use of this strategy and bans your AdSense account.
Registering more than one account
Most website owners I know have more than one site.
And it’s in their best interest to create corporations to
protect their assets.
In order to keep their accountant happy, they often create
separate AdSense accounts for each corporate entity.
But this goes against Google’s Terms of Service.
And creating multiple AdSense accounts is a bannable offense.
Across-the-board tests show that placing a visual graphic
next to a text link attracts eyeballs… and as a result more
our of website visitors click on these ads.
The bad news is Google prohibits us from using this
For reasons that completely escape me, Google considers
traffic from their AdWords’ pay per click service off limits to
In simple speak, paying for traffic and “arbitraging” it with
AdSense is a fast way to get your account banned.
Tampering with code
Some website owners find it’s a lot easier to edit the
AdSense HTML coding rather than to use the AdSense
online wizard to create their ad block.
Google doesn’t like this. In fact, it’s a bannable offense.
Google has an approved primary-language list.
And if you’re not on it (even if you’re once approved),
your AdSense account is immediately banned.
Google continues to proclaim itself as the world’s
largest online cop.
And if your content is deemed too “colorful”, there’s a
high risk of getting your AdSense account banned.
Publishing disputed content
Most website owners innocently publish copyrighted material.
Of course these disputes should be settled by its
rightful owner and webmaster.
But Google feels the need to get involved… and if your
site publishes legally disputed material, your AdSense account
could get banned.
I’m not exactly sure why having the same content
show up on multiple sites is so wrong.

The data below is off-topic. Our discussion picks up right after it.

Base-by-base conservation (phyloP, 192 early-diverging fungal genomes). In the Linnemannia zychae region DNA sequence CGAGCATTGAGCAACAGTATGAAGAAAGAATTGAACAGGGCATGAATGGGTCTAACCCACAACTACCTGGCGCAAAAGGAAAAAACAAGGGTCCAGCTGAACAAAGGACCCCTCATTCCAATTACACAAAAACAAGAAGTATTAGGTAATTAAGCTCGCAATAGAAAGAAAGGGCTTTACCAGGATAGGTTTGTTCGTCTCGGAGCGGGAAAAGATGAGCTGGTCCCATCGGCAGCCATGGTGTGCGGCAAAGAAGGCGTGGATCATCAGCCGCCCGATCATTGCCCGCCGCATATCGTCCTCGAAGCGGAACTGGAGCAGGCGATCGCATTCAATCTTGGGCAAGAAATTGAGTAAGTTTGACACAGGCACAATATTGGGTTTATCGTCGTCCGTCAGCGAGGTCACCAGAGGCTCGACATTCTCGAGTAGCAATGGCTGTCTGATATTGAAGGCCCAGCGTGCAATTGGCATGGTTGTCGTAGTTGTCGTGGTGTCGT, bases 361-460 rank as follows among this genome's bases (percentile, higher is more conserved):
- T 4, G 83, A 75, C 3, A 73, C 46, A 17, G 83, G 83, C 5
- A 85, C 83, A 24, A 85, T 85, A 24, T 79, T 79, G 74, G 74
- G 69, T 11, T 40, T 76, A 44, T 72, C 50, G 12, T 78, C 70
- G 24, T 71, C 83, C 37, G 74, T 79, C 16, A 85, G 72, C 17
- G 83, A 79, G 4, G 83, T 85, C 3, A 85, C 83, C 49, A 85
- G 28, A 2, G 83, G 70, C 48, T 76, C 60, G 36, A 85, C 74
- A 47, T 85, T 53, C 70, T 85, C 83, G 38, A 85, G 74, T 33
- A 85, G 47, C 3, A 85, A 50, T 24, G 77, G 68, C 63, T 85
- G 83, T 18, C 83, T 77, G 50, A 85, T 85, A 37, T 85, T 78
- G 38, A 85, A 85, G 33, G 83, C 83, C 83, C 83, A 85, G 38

After all, the media distributes their content to hundreds…
even thousands of websites.
This is known as syndication. Readers of the
Philadelphia Inquirer see the exact same article
as the readers of the San Jose Mercury News.
There’s nothing nefarious about this.
Yet Google considers duplicate content a bannable offense.
Why does Google hate us so much?
As you can clearly see here, Google makes it
all but impossible these days to monetize the
empty spaces on our blogs and webpages.
Relying on AdSense is dangerous
As we see, Google’s various reasons for banning our
AdSense partnership is no way to run a real online business.
Having more than 19 different ways to end our cash flow is a
surefire way to get stressed out.
Most frustrating is Google’s no-comment policy. It’s bad enough
getting banned for no good reason, but it’s even worse
when you’re left in the dark.
The ultimate AdSense alternative
Believe it or not, Google’s shenanigans is actually a
big blessing in disguise.
Because it forced me to look for an AdSense alternative
back in the Summer of 2010.
The most profitable websites I know usually have
one thing in common – they offer up private advertising to
monetize their empty spaces.
Take a look at John Chow – he serves up private advertising
on his site and he reportedly banks over $40,000 a month as a result:
There’s no reason to get pennies on the dollar with
Google any more…
… If you’re looking for a solid AdSense alternative that
pays well (and is significantly less stressful), you might be
interested in private advertising.
My extensive tutorial reveals an explanation on
how to do it all yourself (and cut out Google as the middleman).